I’ve tried the seitan recipes in all of the most popular vegan cookbooks and they have all come out awful. By awful, I don’t mean just kinda not that great. I mean, what I ended up with was slimy, disgusting garbage that I threw in the trash. I guess it might’ve been me, maybe I just don’t like boiled seitan. Even when I tried to fry it up after the fact it was always super gross.

So I kinda gave up on making seitan, since I like tofu better anyways. But I still had the bag of Vital Wheat Gluten that I bought sitting around, and when I ran out of tofu this week, I decided to experiment with just baking the seitan and not boiling it at all, since the main thing that made the seitan I cooked in the past so yucky was how waterlogged it was.

I’m happy to say it worked! While this seitan still isn’t quite as mouthwatering as the “mock duck” kind you can get in a can, it’s pretty damn good and works well in stir fries and in stuff like the curry recipe I posted yesterday.

Note: This recipe calls for Vital Wheat Gluten, which can be hard to find even in the US, but is really impossible to find here in the UK. I actually brought my bag home from one of my trips to America. However, if you are in the UK and you live near a big Whole Foods (like the one in Kensington… probably not the one in Piccadilly Circus), I think that they do stock it. Otherwise, you can find it here on amazon.

This recipe is adapted from this one I found on vegweb.

Basic Seitan (non sucky)

Makes 6 cutlets

  • 1 Cup Vital Wheat Gluten
  • 3 TBSP Nutritional Yeast
  • 1 tsp Oregano or herb of your choice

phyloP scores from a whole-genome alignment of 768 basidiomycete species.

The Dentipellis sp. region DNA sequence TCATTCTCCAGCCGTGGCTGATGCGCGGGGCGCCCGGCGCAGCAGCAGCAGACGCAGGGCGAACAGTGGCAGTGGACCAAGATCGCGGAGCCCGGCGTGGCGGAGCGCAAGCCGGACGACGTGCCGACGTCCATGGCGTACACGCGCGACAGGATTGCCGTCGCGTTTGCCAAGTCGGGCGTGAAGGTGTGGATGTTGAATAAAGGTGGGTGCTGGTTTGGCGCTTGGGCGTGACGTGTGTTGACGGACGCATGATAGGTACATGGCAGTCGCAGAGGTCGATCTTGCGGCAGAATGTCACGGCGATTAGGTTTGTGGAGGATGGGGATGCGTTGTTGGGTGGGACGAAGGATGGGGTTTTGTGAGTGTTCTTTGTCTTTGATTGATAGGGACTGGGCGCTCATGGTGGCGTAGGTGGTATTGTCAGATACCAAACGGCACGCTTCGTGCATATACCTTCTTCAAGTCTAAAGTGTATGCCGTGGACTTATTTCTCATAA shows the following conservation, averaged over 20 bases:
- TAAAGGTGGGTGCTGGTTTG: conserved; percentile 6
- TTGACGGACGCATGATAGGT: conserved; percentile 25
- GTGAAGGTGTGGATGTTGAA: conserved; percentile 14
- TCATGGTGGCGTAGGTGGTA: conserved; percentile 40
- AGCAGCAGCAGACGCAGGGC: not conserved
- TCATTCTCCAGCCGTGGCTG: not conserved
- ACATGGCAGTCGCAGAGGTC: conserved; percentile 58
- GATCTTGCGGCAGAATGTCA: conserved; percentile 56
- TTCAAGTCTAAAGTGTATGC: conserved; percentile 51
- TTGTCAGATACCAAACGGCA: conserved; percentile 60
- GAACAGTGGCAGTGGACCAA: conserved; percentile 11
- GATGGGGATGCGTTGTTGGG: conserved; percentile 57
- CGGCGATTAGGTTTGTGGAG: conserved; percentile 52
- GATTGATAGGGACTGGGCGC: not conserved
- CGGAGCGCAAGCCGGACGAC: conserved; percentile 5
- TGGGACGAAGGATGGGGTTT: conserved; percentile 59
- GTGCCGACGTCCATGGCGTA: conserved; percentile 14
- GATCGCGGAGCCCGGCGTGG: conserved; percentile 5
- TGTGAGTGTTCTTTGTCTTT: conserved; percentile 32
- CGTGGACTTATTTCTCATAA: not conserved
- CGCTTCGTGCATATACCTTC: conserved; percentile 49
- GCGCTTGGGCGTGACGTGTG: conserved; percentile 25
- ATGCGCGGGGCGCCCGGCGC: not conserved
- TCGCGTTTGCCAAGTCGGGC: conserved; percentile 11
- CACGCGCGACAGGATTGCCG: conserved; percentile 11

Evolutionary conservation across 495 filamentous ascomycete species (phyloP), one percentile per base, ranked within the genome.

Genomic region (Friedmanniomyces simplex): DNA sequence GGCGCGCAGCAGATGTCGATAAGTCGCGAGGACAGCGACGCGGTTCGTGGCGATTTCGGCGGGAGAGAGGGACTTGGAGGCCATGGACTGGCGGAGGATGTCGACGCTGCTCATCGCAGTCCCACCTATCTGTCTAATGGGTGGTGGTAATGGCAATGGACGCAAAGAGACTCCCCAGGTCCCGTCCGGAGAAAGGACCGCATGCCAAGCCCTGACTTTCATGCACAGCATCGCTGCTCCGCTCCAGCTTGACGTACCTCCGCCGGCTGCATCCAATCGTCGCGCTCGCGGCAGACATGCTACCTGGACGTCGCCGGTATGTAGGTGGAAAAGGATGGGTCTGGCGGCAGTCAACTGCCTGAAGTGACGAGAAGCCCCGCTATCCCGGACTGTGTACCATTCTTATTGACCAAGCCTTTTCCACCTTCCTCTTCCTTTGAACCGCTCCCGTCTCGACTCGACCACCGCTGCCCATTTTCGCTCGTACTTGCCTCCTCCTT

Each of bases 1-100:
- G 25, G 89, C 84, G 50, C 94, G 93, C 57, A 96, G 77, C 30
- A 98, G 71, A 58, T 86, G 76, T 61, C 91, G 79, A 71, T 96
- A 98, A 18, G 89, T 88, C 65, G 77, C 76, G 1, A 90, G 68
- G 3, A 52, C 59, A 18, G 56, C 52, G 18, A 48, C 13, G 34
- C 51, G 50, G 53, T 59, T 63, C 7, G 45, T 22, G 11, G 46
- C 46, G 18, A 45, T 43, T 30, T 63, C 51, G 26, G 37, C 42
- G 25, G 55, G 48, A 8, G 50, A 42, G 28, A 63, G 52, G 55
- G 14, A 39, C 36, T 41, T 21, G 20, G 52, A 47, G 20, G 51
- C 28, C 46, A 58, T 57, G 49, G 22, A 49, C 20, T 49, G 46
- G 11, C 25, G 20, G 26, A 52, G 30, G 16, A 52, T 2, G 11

• 1.5 TBSP Soy Sauce
  • 1/2 cup Vegetable Broth

Pre-heat the oven to 190 c / 375 f.

In a mixing bowl, combine the vital wheat gluten, nutritional yeast, and oregano. In a separate smaller bowl, combine the soy sauce and vegetable broth. Pour the wet ingredients into the dry mixture and knead the dough with your hands. Continue kneading until the dough won’t absorb any more flour – about 10 minutes or so. For me, there was still a bit of flour left in the bowl.

On a floured surface (I did it on my cutting board), use a rolling pin to roll out the dough as thin as you can. It is very stretchy, so it might not get that thin, just do your best to get it into a rectangle shape. Using a very sharp knife, cut it into 6 equal pieces (I did it by cutting the dough in half widthwise and then cutting it into thirds lengthwise).

Put the cutlets on an oiled cookie sheet and bake for 10 minutes. Using a spatula, flip them over and bake for another ten minutes, until they are browned and look crispy. They should puff up quite a lot, when you take them out the oven you may want to cut them in half again.

Add to stir fries or eat with ketchup or whatever else you like.

The great thing about this recipe is how flexible it is, I’m going to try it with other herbs and flavors to come up with other versions of it.


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  1. berti

    I had to smile…….remember those times.
    but hope this posted below is helpful.

    waterlogged: you are supposed to SIMMER your seitan. this will give you a different consistency from boiled which makes the seitan blow up and waterlogged.
    saw no piccie of yours but just what popped in mind

    vital wheat gluten: I live in netherlands. same story as yours on the VWG BUT……did you know, its the same thing as glutenflour? its just the gluten out of the wheat and thats exactly what we need, no?
    my source is to buy it from the mills (you know, where they grind flours and sell them to public 😉 )and works just fine.
    hope you will now have better luck.

    btw: I like baked seitan much better too. or have you tried yet STEAMING.

    1. Adrienne

      Thank you so much! I’ll have to try steaming it at some point!

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